The Press–About Measure T
"Use of Measure T funds in Hemet Unified schools detailed"
By Michael Perrault
The Press Enterprise
HEMET - Much of $100 million in Measure T bonds issued so far by the Hemet Unified School District has gone toward building Tahquitz High, improving 40-year-old Hemet High and completing Rancho Viejo Middle School.
That's according to an annual report outlined Thursday by the district's citizens oversight committee, which oversees how Measure T bond revenue is spent.
The committee toured Hemet High, where the first phase of construction will be completed in August. A larger swimming pool will allow for competitions and water polo, and a new weight room, improved locker rooms, a soccer field, roofing and other improvements are under way.
Measure T funding has enabled the progress, but the dismal economy will have an effect on the district's building program, district officials said.
Improvements to Acacia Middle School and construction of two new elementary schools -- Currie Ranch and Page Ranch -- will have to wait, said Richard Beck, assistant superintendent of business services.
"We still have another $49 million in Measure T bonds to be issued, but we can't access it," Beck said.
He explained that the assessed value of property in the district has declined 1.5 percent, and could fall further this year.
Limit on Tax
Voters approved Measure T in 2006 with a limit that property owners would be taxed no more than $60 per $100,000 of assessed value to pay off the bonds.
So, as home values fall, Hemet Unified must refrain from selling the remaining Measure T bonds because doing so would likely push the tax rate over that limit, Beck said.
Hemet Unified is not likely to issue bonds this year or next, and it could be even longer depending on how quickly the economy recovers, district officials said.
The district's school board may have to decide next year whether to borrow tens of millions of dollars to move forward with the Acacia Middle School project and additional Hemet High construction, Beck said.
State budget woes have slowed the Division of State Architecture's ability to approve school construction plans, so Acacia won't be ready for construction until at least next year.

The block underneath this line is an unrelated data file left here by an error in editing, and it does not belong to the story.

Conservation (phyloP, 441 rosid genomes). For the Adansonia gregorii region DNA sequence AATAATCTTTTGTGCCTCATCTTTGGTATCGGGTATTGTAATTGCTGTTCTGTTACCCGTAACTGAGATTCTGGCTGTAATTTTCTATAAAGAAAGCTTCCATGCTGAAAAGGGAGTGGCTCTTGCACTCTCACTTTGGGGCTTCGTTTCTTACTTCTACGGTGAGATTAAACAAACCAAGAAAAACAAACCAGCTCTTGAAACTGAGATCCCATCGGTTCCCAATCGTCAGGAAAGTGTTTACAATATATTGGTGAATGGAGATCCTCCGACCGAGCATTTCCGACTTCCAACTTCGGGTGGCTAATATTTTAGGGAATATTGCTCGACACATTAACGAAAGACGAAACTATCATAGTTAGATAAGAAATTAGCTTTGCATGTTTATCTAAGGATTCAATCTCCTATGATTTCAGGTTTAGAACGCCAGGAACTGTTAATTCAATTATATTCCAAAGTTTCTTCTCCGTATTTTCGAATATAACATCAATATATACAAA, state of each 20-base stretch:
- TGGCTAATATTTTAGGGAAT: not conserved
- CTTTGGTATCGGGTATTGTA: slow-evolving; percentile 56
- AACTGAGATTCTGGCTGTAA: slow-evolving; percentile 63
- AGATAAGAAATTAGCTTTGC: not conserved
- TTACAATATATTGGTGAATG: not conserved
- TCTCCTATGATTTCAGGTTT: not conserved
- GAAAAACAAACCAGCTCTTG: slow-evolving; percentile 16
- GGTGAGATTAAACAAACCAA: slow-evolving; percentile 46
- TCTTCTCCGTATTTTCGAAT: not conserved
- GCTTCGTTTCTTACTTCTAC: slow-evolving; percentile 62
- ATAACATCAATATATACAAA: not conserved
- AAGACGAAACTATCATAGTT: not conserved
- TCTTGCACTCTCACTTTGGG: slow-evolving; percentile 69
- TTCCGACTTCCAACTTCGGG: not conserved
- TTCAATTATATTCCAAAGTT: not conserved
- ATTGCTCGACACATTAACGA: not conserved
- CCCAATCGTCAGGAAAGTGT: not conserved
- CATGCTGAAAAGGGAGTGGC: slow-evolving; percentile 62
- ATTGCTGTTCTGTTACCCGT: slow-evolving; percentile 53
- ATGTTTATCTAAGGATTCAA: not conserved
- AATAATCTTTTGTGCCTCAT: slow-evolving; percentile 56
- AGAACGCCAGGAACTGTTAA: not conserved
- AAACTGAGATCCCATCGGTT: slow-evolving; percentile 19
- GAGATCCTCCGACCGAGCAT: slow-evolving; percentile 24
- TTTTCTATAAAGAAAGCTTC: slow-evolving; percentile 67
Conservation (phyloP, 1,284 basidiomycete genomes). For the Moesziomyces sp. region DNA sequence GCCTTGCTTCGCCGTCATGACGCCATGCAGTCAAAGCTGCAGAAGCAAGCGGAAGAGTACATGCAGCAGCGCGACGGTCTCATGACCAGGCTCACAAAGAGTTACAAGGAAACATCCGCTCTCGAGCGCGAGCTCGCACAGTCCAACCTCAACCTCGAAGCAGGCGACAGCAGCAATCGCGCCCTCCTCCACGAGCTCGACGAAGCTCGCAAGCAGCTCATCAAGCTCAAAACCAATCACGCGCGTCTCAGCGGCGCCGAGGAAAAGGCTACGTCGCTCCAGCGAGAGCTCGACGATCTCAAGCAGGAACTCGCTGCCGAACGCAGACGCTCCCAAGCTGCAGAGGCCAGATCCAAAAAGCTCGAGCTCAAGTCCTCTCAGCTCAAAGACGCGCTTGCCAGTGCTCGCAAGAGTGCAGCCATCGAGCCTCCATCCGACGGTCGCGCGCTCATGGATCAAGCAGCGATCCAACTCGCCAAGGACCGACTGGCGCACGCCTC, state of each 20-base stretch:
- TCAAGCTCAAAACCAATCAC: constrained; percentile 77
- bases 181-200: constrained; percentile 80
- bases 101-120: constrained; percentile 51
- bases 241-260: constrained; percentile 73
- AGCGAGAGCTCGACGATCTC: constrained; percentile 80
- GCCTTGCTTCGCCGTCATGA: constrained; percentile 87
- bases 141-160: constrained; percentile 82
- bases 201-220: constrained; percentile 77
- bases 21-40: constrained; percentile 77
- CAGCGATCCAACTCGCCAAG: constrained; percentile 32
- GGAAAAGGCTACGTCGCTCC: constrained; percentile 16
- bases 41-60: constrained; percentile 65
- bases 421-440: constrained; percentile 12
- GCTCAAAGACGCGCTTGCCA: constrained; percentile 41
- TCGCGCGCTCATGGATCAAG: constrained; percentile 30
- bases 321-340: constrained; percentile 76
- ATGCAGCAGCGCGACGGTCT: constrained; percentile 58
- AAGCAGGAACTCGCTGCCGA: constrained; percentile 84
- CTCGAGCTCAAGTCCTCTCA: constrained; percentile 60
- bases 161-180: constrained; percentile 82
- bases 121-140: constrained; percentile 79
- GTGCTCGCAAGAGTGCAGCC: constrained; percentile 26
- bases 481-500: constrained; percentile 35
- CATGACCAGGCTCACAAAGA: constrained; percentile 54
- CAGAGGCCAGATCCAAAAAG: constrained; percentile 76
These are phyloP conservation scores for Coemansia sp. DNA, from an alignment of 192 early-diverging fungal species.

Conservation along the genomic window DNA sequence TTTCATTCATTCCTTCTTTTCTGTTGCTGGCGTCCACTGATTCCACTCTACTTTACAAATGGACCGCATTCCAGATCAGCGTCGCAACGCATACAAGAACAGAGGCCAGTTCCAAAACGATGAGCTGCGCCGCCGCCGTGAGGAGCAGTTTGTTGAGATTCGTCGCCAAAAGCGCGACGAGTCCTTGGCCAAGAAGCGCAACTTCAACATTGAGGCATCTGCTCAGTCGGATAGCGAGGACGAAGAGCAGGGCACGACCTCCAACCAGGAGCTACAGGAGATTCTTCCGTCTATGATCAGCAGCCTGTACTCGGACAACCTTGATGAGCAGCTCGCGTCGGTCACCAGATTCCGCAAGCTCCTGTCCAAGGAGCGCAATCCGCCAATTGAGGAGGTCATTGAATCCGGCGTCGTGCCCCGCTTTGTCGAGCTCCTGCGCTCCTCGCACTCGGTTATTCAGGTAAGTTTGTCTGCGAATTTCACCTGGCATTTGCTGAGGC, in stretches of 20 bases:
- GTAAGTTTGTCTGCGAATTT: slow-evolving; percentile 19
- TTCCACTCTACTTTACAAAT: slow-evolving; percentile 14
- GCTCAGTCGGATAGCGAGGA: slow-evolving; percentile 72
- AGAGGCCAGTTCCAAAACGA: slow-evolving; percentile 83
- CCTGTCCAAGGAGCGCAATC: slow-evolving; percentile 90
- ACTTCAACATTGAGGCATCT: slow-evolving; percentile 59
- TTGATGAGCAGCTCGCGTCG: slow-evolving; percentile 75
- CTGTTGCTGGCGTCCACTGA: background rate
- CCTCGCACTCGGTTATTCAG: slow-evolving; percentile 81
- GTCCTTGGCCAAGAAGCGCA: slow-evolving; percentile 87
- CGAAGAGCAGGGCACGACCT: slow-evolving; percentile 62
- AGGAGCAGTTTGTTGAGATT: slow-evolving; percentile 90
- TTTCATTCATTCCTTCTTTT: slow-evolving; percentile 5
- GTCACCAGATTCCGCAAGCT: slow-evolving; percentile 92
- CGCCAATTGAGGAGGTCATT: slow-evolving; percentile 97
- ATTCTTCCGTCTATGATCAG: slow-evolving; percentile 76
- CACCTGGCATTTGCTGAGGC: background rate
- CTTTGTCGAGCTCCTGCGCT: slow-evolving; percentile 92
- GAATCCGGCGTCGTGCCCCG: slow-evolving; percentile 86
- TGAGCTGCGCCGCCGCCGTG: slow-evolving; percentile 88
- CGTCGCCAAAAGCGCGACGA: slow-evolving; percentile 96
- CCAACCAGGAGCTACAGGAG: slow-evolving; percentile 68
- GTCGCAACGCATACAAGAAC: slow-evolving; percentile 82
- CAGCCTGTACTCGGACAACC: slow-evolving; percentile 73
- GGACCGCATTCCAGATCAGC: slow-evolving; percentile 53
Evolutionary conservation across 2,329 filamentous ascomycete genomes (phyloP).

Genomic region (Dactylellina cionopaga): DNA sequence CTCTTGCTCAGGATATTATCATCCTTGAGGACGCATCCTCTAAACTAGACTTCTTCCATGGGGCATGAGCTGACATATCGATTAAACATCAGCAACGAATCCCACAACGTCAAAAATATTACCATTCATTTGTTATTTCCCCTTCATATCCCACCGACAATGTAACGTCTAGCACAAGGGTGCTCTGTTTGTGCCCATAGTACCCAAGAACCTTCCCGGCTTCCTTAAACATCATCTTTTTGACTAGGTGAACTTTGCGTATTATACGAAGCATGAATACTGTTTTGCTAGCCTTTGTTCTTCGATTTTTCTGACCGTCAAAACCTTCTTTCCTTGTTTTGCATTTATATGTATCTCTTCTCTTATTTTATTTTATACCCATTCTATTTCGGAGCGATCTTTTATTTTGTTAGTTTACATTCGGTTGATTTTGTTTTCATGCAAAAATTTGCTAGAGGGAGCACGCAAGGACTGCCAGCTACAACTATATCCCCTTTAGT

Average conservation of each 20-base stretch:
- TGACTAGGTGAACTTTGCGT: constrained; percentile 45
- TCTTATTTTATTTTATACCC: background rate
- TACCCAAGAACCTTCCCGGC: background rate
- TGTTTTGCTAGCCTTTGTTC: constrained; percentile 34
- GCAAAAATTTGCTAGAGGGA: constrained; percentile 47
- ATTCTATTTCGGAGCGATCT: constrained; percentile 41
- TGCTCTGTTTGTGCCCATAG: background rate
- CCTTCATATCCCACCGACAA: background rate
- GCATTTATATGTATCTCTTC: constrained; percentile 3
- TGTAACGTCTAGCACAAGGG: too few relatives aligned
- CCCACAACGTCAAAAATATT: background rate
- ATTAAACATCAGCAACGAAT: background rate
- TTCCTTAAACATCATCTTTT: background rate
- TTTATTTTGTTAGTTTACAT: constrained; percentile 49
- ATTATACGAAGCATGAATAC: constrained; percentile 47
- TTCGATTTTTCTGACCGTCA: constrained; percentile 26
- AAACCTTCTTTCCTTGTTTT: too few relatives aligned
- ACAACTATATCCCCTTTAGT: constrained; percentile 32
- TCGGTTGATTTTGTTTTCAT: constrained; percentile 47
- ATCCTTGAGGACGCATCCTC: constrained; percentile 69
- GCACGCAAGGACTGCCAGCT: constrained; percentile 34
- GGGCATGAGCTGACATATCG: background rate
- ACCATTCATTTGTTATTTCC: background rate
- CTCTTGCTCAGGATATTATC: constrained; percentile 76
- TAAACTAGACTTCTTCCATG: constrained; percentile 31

The slumping economy has helped the district in some ways.
Guy Excell, committee chairman, said the district has implemented cost-saving measures to get as much as it can out of bond money. The measures include negotiating fee reductions for architectural design and construction management services, reusing plans and incorporating water and energy conservation measures.
Hemet Unified saved $14 million from original estimates for the second and third phases of Tahquitz High and for Rancho Viejo Middle School, Excell said.
Because enrollment has slowed down, construction of Currie Ranch and Page Ranch elementary schools can be put on hold and money shuffled to projects with higher priorities, said Tina Koonce, facilities director.
Much of the recent focus has been on improving high schools and tending to safety issues at other schools, Koonce said.
The second and third phases of Tahquitz High, completed with the Measure T money, include a stadium, swimming pool, additional classrooms and nutritional and technology facilities.
"It has plenty of room for the big growth we're anticipating out in the Winchester area and all the way down to French Valley," Beck said.
The nearly $36 million Rancho Viejo Middle School accommodates about 1,500 students and incorporates the latest energy-conservation features, Beck said.
Hemet Unified issued $40 million in Measure T bonds last March and $60 million a year earlier, according to the annual report.
Reach Michael Perrault at 951-763-3464 or mperrault@PE.com